Dave Clemo - Too Old For Punk

Published Thursday 15th June 2023
Dave Clemo - Too Old For Punk
Dave Clemo - Too Old For Punk

STYLE: Biography and Autobiography
RATING 5 5 5 5 5
FORMAT: Book General book

Reviewed by Tony Cummings

If you've read Dave's early years autobiography Too Young For Rock & Roll you'll know that Cornwall-born semi-pro guitarist Clemo moved from London to Northampton in 1974. The first part of this volume recounts how Dave, with fellow guitarist Jack Swann, started a band, the Left Hand Drive. Dave writes, "We had one aim - to make some good music. We didn't have any plans beyond that. We were utterly naïve about the business of music; we had no contacts within the industry, no agent or management, and hadn't the faintest idea where to get a gig, let alone a recording contract. We simply played the music we liked." The music Dave and Jack Swann liked was Deep Purple, Clapton and HEAVY rock. The live music scene was thriving in Britain in 1974. Every sizeable UK town had at least one pub and club where you could see and hear live rock music. By the time Clemo and Swann had written their first songs and a set of originals had been put together, gigs quickly followed after they had made trips to London to buy new guitars. The next hundred pages we get a detailed account of Left Hand Drive's smalltime gigs and continually shifting personnel. Most gigs were, of course, in and around Northampton (including one as support act to pop hitmaker Leo Sayer), but they did manage to land a booking at the renowned London pub The Greyhound - well known for groups on the cusp of breaking through to bigger things. The gig was reviewed in NME. It read, "Is this Black Sabbath speeded up, or Deep Purple slowed down, or perhaps a nascent Queen? The four guys who make up the bonzer combo all look incredibly young and come across real sharp in their black T-shirts and C&A shirts. The lead singer's claim to fame is that he is the brother of Ducks Deluxe guitarist (ultimate sandpaper larynx vocalist) and leader Sean Tyla, but his voice is as unsullied as new fallen snow, with a lot of power. One of the guitarists plays left-handed and in the dimness and rather basic atmosphere of the above named nitery one could be forgiven for dreaming of the Cavern. It was only the volume that caused complaint. In a room about 30x20 it is not pleasant to have the sound of Concorde taking off recreated. In fact, a pub is just the wrong place for Left Hand Drive (great moniker) to play. They belong in clubs and discos and supporting killer rock bands. Who can drink to a heavy metal 'Greensleeves'?... These guys have potential. Wait a few months and check them out."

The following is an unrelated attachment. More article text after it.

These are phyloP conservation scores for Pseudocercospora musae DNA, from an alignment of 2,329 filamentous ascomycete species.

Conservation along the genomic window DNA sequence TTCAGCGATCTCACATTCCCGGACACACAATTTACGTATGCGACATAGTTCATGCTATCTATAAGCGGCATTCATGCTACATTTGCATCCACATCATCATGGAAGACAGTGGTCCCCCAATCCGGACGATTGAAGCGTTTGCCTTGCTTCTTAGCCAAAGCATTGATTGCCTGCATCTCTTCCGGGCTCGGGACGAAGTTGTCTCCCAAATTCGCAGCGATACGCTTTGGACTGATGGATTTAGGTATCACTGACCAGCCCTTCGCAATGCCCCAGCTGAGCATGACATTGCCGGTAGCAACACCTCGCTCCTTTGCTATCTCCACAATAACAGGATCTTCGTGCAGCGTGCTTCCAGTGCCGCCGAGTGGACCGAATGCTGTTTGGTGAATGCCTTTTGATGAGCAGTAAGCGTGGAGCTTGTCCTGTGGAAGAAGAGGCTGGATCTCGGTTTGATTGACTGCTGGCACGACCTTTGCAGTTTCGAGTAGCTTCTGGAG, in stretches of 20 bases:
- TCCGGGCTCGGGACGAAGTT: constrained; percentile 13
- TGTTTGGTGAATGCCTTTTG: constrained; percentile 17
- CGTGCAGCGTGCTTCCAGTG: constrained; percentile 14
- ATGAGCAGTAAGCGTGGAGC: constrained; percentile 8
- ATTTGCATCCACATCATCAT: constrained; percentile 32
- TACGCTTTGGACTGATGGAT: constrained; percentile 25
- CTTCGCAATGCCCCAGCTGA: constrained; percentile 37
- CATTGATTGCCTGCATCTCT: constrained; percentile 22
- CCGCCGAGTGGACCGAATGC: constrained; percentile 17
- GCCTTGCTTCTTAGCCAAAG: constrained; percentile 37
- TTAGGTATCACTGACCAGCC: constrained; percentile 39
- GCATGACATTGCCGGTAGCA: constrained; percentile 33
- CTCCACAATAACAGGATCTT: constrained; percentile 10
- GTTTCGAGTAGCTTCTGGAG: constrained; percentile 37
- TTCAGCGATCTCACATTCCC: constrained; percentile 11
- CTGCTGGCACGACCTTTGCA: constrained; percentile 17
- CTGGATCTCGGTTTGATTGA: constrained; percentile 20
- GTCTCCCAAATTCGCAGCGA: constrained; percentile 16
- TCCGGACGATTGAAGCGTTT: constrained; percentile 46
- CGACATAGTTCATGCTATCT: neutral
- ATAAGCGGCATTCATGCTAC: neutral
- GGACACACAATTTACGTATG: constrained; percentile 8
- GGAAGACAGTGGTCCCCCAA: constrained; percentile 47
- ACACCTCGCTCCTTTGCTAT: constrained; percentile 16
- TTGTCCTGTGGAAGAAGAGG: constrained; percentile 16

But somehow that potential to make the bigtime was never fulfilled. And though there's a tantalising grainy photo of the only surviving LHD recordings (four cassettes), these never reached Joe Public. The book's Clemo history then takes a bit of a detour, telling the story of The Russians, a punk-styled outfit consisting of Left Hand Drive's John Brassett and Jack Swann and with a female punk singer. A John Peel session for The Russians got them onto the uni circuit and they went on to headline a Willen Lake protest festival in Milton Keynes before a 2,000 plus crowd. But things finally petered out for The Russians four-piece in 1982. Then Too Old For Punk returns to the Clemo proper story. Clemo married his first wife Rosa in 1977 and a new group emerged, Conspiracy, playing "pop harmony, chart songs, Top 40 hits and funky music for dancing around your handbag to." A female singer and keyboard player, one Karla Bryan, joined. Dave writes, "I'm not sure what stage outfit we wore before Karla joined but for the new incarnation of the band we decided on red jeans with blue short sleeve shirts. Karla wore red skin-tight slacks that showed off her long legs and slim figure. We also had an alternative outfit of red shirts and blue jeans." Clemo's Conspiracy history spares us full colour pics of this decidedly cheesy-sounding attire (like most privately printed volumes the pics inserted liberally into the copy are unfortunately grainy). In June 1982 Clemo quit Conspiracy. He recounts, "I had to ring around our agents and venues to tell them the band was no more. We had to cancel twenty-seven dates including well paid ones on military bases. Ah well. It was good while it lasted."

Dave's day job situation changed and after some more grim-sounding gigs he and his second wife Sue planned to relocate to Somerset. And this is how the book ends - though there are a few pages of where-are-they-now notes (Too Old For Punk was published in 2018) as Dave gives interested readers pieces and photos on one-time members of Left Hand Drive and Conspiracy. Interested readers? Well, there's the rub. How many readers will be interested in a history of a heavy rock band who never got well known outside of Northampton or a covers band who did hundreds of gigs but by their chosen musical direction cloaked themselves in anonymity? But if you are interested, Clemo's painstakingly researched volume is available on the internet.

The opinions expressed in this article are not necessarily those held by Cross Rhythms. Any expressed views were accurate at the time of publishing but may or may not reflect the views of the individuals concerned at a later date.

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